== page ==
NU opening research lab in Erie County

Jun. 28—Niagara University is reconnecting with part of its history for its latest venture, a new science research lab on the Buffalo Niagara Medical Campus.

NU's president, the Rev. James Maher, CM, joined U.S. Rep. Brian Higgins, D-Niagara Falls and Buffalo, in announcing plans for the new lab, which will open inside the former Hauptman-Woodward Medical Research Institute at 75 High St., Buffalo. The building is in the same area where Roswell Park Comprehensive Cancer Center, Buffalo General Hospital and Oishei Children's Hospital are all located.

The project is being funded with $750,000 secured through a federal budget request made by Higgins and a fellow Democrat, U.S. Sen. Charles Schumer.

"Opening the lab will not only complement the on-campus research, it will elevate our excellence in the field of science, and will provide our students to do this work within Buffalo's medical campus, collaborating with university partners and leaders in healthcare from our region, which begins to develop their career pathway into a career in the sciences," Higgins said.

The bio-medical lab will allow faculty and students to conduct research under the management of Dr. Mary McCourt, a professor of chemistry at NU.

Part of the research will involve continued work on one of McCourt's areas of expertise, a drug-delivery system known as Cholestosome, which she said is being developed to improve treatment of diabetes and viruses as well as a potential means to eliminate lead poisoning in the cells of children. McCourt, a recipient of the 2020 Jacob F. Schoellkopf Medal, which recognizes "pioneering contributions" in the development of drug delivery methods for treatment, holds 14 patents for Cholestosome.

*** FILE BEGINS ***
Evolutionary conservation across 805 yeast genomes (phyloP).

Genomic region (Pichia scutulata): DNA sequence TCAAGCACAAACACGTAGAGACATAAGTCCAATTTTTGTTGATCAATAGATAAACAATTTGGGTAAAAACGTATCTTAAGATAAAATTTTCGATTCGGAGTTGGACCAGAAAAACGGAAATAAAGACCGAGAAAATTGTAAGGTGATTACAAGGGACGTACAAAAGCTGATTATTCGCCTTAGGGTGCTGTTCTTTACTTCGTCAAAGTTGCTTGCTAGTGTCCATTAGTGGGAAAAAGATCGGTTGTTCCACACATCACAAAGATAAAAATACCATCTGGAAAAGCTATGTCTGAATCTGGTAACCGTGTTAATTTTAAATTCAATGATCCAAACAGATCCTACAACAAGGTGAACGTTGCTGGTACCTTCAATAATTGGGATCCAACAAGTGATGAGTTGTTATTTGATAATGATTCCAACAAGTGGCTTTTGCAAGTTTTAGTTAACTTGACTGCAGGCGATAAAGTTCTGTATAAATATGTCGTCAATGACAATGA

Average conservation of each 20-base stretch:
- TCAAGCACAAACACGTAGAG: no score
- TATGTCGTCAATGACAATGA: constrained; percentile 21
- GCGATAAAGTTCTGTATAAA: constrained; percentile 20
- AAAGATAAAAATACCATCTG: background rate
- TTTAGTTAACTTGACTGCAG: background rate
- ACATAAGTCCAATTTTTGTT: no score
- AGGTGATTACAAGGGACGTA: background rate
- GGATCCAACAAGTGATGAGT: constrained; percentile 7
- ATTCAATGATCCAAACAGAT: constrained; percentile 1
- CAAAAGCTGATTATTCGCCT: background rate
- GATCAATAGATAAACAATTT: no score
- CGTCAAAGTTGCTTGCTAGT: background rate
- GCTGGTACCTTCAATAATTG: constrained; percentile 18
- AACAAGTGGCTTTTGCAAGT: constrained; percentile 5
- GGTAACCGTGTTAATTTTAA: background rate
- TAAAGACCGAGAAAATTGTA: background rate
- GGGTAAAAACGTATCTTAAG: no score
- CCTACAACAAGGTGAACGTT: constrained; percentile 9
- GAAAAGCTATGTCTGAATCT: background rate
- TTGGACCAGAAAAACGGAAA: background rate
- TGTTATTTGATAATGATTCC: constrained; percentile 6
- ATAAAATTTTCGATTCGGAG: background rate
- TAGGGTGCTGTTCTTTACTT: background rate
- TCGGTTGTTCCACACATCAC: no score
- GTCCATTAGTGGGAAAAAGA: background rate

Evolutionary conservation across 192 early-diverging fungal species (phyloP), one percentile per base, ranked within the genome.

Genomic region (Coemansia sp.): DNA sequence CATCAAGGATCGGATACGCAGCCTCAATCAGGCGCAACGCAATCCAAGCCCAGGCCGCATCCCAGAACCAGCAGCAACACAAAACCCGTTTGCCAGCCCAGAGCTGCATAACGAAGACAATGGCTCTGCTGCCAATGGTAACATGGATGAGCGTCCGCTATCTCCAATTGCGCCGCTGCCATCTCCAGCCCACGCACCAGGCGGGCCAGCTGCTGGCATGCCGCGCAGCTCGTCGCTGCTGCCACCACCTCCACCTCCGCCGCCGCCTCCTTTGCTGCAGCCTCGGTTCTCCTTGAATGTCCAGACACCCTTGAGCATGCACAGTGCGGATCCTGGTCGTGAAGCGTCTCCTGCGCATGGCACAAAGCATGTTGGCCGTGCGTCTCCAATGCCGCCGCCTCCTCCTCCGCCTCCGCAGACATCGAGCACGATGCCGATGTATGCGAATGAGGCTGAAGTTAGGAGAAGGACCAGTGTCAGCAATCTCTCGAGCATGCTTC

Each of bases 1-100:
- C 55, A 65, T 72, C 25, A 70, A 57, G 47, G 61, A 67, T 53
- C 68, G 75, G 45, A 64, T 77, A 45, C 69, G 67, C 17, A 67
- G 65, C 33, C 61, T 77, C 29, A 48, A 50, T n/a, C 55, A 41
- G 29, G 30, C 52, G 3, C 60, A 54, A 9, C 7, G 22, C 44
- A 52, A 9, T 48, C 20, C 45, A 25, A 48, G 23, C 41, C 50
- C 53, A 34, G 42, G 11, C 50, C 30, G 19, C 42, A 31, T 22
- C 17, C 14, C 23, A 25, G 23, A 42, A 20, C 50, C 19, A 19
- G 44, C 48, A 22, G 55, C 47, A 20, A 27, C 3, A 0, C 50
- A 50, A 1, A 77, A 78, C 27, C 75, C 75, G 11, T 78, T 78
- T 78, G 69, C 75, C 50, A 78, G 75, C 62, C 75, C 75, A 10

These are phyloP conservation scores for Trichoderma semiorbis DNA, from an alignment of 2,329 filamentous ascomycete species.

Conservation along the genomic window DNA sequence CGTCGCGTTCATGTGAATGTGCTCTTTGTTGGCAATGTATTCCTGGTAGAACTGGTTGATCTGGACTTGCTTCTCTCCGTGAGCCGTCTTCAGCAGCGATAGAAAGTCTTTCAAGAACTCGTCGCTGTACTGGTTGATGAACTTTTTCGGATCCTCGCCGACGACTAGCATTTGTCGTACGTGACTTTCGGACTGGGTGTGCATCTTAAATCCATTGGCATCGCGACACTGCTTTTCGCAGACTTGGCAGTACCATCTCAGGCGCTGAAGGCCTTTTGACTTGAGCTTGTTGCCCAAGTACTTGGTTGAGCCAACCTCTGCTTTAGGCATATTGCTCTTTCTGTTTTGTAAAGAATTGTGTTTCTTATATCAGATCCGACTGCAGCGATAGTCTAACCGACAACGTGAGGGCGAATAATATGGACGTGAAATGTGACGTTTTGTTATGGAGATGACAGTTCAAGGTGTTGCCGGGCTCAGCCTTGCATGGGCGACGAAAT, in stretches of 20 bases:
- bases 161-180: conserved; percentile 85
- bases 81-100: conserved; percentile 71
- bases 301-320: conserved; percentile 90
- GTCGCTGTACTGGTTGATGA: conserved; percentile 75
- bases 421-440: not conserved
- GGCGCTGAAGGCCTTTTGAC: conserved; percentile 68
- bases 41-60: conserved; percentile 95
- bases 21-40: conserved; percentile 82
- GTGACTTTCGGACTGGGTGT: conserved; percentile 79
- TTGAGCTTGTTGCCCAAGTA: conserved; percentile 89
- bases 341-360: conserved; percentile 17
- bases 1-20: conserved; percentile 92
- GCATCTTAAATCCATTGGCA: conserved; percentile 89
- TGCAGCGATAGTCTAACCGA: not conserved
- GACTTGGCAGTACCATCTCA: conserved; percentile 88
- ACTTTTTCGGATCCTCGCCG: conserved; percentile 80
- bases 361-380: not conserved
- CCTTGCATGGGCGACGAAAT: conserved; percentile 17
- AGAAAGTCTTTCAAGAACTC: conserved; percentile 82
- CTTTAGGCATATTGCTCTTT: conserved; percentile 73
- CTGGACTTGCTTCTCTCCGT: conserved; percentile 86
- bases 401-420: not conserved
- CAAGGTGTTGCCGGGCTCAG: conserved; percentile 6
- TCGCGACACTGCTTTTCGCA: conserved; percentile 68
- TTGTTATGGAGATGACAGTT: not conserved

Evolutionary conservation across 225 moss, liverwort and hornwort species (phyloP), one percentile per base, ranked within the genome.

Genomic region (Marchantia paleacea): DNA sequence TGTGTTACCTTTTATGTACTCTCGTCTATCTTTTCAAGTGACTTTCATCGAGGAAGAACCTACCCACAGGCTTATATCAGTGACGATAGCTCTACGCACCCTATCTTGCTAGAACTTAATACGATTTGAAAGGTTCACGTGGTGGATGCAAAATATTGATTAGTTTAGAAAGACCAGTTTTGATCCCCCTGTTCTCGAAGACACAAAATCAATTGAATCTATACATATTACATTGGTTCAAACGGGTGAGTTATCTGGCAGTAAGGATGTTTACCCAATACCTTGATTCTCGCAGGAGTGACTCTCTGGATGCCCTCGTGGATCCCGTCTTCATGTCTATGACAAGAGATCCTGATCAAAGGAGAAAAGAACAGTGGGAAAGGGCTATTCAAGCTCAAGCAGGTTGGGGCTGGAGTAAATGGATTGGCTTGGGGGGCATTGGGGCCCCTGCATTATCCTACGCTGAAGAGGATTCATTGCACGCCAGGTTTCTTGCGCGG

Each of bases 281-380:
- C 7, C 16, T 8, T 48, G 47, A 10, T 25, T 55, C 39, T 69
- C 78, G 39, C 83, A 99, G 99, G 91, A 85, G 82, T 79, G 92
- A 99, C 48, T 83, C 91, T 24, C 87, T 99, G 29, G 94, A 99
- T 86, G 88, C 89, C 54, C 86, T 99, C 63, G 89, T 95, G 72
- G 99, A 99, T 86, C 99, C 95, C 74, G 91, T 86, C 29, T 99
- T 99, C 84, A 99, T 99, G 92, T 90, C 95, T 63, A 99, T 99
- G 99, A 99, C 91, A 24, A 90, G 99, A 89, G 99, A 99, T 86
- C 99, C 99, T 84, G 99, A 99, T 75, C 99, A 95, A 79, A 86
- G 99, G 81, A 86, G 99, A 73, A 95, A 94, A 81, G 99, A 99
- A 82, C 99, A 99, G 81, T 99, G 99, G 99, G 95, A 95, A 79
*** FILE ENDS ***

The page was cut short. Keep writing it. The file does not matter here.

Under the program, undergraduate students will receive hands-on experience in science research. The students will assist McCourt and other researchers from NU in carrying on work being conducted at the B. Thomas Golisano Center for Integrated Sciences on the university's Lewiston campus.

"It is a tremendous opportunity for our students and for our researchers," McCourt said.

Maher noted that the project represents a return to Buffalo for NU, which was started in 1856 on Best Street by Father John Lynch and six seminary students.

"Niagara University is back in Buffalo and we are incredibly blessed and glad to be here," he said.